Although most photos during the 1950s were in black and white, there are a few colored pictures that came from the era. At the time, full color images were costly and so not many were able to afford it.
Today, we get the chance to see some of those photos in one place – thanks to the efforts of Russian-born New Yorker Denis Fraevich. He considers it as a hobby and as we learn from a Bored Panda feature, it took him a lot of work before he got hold of the images below.
He told the site in an interview:
“The pictures were found at auctions, flea markets and yards, digitized and posted on the Internet.
“Someone’s happy life, someone’s dreams, important events, holidays and travel, for some reason were thrown into the garbage and became penny goods in a neighborhood sale. Seeing this is incredibly sad, but thanks to enthusiasts who buy and digitize old slides, we can raise the curtain of time and look at that era through the eyes of ordinary Americans.”
Check out the images here:
#1. Yes, there was such a thing as 'Colored Entrance' back in the days (1956)
#2. Two ladies in red spotted in New York City (1958)
#3. "My Very Cool Grandpa In The 1950s Holding A Fish, Smoking A Cigarette, With A Book Tucked Into His Pants And Cigarette Pack In His Sleeve" (1950s)
#4. Drinking the night away (1950s)
#5. "My Grandma Had Such A Gorgeous Smile." (1950's)
#6. Hot Foot Teddy – the inspiration for Smokey the Bear (1950)
#7. A day in Daytona Beach (1957)
#8. Actor James Dean with his Silver Porsche 550 Spyder, just hours before his tragic accident. (1955)
#9. Mobile store front, Alabama (1956)
#10. Girl and grandmother window-shopping in Alabama (1956)
#11. Anne St. Marie in New York City (1959)
#12. An elderly couple in Alabama (1956)
#13. San Francisco (1957)
#14. Young girls in Shady Grove, Alabama (1956)
#15. Lady in red (1956)
#16. Showgirls relaxing backstage at New York's Latin Quarter Nightclub (1958)
#17. "Outside Looking In," Alabama (1956)
#18. "A Slightly Surrealistic Photo Of My Grandma And Some Dude Somewhere In Florida" (1957)
#19. Chicago kids (1953)
#20. This was how baby car seats looked like back then. (1950s)
Denis also mentioned about his fascination about American history – particularly those classic cars.
“I am amazed at how often a car is present in the frame.
“They obviously occupied a much more important position in the life of an American than in our time. Today, it is much less likely that someone would take pictures of their car or television.”
Researchers Reveal The Worst Time To Be Alive In Human History
Do you believe the world is becoming a better or worse place to live in?
People genuinely ask, “do we live in the worst time in human history?” "Has the world grown too much for us to handle?" Different people will debate endlessly on what is the best time in history, but researchers finally have the answer.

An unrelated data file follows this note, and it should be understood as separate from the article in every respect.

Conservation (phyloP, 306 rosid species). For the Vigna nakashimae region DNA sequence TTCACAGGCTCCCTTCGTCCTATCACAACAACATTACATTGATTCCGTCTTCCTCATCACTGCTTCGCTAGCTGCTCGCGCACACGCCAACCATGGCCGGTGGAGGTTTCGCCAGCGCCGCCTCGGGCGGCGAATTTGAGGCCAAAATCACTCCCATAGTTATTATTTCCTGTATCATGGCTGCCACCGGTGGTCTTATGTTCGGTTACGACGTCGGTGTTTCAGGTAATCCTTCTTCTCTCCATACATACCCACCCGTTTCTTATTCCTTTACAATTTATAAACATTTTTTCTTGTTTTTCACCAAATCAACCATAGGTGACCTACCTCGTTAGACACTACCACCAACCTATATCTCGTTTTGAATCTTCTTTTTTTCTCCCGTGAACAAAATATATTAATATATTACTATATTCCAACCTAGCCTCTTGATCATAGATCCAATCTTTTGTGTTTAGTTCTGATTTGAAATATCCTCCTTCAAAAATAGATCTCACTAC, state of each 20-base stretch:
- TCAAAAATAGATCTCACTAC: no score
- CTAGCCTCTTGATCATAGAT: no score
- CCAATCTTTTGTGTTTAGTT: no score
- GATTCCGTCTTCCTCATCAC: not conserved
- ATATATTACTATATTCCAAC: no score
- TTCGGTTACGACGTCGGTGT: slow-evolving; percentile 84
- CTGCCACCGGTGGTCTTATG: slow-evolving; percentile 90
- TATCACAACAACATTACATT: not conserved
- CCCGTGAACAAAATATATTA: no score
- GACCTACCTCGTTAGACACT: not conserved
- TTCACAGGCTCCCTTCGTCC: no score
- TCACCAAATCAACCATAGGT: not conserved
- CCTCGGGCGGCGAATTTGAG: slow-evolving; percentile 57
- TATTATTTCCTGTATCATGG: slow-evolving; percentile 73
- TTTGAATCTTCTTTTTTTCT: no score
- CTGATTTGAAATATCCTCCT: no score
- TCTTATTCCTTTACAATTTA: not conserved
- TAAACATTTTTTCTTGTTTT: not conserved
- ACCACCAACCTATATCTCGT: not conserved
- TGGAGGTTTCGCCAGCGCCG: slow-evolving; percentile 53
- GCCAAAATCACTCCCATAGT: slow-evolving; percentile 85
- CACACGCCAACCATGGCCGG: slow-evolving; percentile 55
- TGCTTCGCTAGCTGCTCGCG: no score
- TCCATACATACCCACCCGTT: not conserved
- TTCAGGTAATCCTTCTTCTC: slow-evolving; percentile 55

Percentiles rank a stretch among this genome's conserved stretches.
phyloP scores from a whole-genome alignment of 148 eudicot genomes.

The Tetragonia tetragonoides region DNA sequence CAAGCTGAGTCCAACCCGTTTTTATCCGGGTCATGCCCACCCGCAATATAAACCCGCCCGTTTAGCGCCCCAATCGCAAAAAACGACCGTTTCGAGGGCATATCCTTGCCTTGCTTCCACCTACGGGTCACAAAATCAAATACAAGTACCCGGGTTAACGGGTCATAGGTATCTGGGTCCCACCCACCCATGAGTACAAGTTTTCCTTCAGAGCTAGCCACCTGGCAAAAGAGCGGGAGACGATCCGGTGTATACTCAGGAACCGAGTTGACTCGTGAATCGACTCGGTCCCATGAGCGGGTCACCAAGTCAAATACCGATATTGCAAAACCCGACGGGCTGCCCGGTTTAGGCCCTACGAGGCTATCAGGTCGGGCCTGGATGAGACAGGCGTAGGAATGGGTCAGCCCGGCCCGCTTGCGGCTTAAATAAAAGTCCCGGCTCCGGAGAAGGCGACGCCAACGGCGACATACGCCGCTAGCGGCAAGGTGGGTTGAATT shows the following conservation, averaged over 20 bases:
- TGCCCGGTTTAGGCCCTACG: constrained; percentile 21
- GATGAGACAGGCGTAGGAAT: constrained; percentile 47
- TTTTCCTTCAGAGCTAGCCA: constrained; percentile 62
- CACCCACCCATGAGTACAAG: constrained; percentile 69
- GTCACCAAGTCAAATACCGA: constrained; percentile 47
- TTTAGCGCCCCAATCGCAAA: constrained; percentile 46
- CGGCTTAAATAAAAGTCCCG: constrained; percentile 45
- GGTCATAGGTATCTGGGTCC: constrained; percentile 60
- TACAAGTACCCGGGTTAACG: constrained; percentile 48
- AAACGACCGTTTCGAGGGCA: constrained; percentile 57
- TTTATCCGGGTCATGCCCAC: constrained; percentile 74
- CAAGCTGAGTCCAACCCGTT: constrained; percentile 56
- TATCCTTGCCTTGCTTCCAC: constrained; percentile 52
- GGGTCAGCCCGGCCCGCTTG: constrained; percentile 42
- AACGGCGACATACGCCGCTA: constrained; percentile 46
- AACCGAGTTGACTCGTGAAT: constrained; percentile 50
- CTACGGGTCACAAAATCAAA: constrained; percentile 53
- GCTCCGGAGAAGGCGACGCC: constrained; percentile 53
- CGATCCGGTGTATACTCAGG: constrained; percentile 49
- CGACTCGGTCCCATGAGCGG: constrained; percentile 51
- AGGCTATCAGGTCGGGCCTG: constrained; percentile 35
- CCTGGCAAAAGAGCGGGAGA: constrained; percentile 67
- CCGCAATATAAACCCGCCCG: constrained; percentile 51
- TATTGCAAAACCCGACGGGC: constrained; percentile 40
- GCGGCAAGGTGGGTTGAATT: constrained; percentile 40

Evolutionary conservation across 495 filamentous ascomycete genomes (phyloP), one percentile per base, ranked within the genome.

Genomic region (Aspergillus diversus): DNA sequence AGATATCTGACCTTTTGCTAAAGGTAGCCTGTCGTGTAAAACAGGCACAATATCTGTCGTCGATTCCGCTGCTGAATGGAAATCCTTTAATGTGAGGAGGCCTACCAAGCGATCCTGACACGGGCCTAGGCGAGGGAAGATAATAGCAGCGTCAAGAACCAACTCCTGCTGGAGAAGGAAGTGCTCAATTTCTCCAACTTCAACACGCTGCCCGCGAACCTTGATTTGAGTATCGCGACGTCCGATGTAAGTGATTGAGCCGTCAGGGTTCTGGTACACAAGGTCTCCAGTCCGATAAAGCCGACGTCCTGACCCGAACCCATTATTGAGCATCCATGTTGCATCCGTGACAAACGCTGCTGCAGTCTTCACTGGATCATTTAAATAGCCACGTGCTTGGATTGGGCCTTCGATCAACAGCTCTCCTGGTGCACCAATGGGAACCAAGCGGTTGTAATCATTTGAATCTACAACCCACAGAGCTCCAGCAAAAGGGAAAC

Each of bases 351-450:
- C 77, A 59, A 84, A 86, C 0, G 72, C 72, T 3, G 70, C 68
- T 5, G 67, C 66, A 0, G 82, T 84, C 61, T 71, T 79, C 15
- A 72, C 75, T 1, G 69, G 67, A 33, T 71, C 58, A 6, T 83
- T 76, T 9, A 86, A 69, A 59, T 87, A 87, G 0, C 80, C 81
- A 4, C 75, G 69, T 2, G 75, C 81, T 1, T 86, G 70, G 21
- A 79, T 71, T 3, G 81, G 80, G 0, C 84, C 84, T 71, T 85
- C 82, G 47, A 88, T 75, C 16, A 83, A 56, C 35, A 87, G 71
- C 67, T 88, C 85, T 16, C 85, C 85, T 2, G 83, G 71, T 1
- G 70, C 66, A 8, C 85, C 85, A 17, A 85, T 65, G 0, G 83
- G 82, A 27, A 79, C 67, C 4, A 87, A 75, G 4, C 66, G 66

Most of us believe that technology and the effort of modernization have affected the world negatively. But the truth of the matter is that our ancestors have had more pressing concerns throughout history.
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A 1,500-year-old wall painting that is believed to be an image of Jesus Christ was found in the ruins of Shivta, an old farming village in the heart of the Negev desert, about 25 miles (40 kilometers) southwest of Be’er Sheva. Archaeologists have been familiar with the site for almost 150 years, but it's just recently that researchers identified the portrait as the Messiah.
The faint image, which is believed to date from the sixth century A.D., shows a youthful Jesus with short, curly hair. People know the Savior with long, curly hair and a beard, but the faded painting reveals a different picture.
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The Balangiga bells are finally coming home after more than a century on US soil. The church bells were taken as war trophies during one of the bloodiest events in Philippine history. However, the US has agreed to return the bells to put an end to a major conflict.
Jose Manuel Romualdez, the Philippine Ambassador to the United States, was at the Warren Air Force Base in Wyoming for the official turnover ceremony. It was conducted by US Defense Secretary Jim Mattis. During the ceremony, two of the three Balangiga bells were returned to the Philippines. The third one is still at a US Army museum in South Korea.
Romualdez and Mattis at the turnover ceremony.
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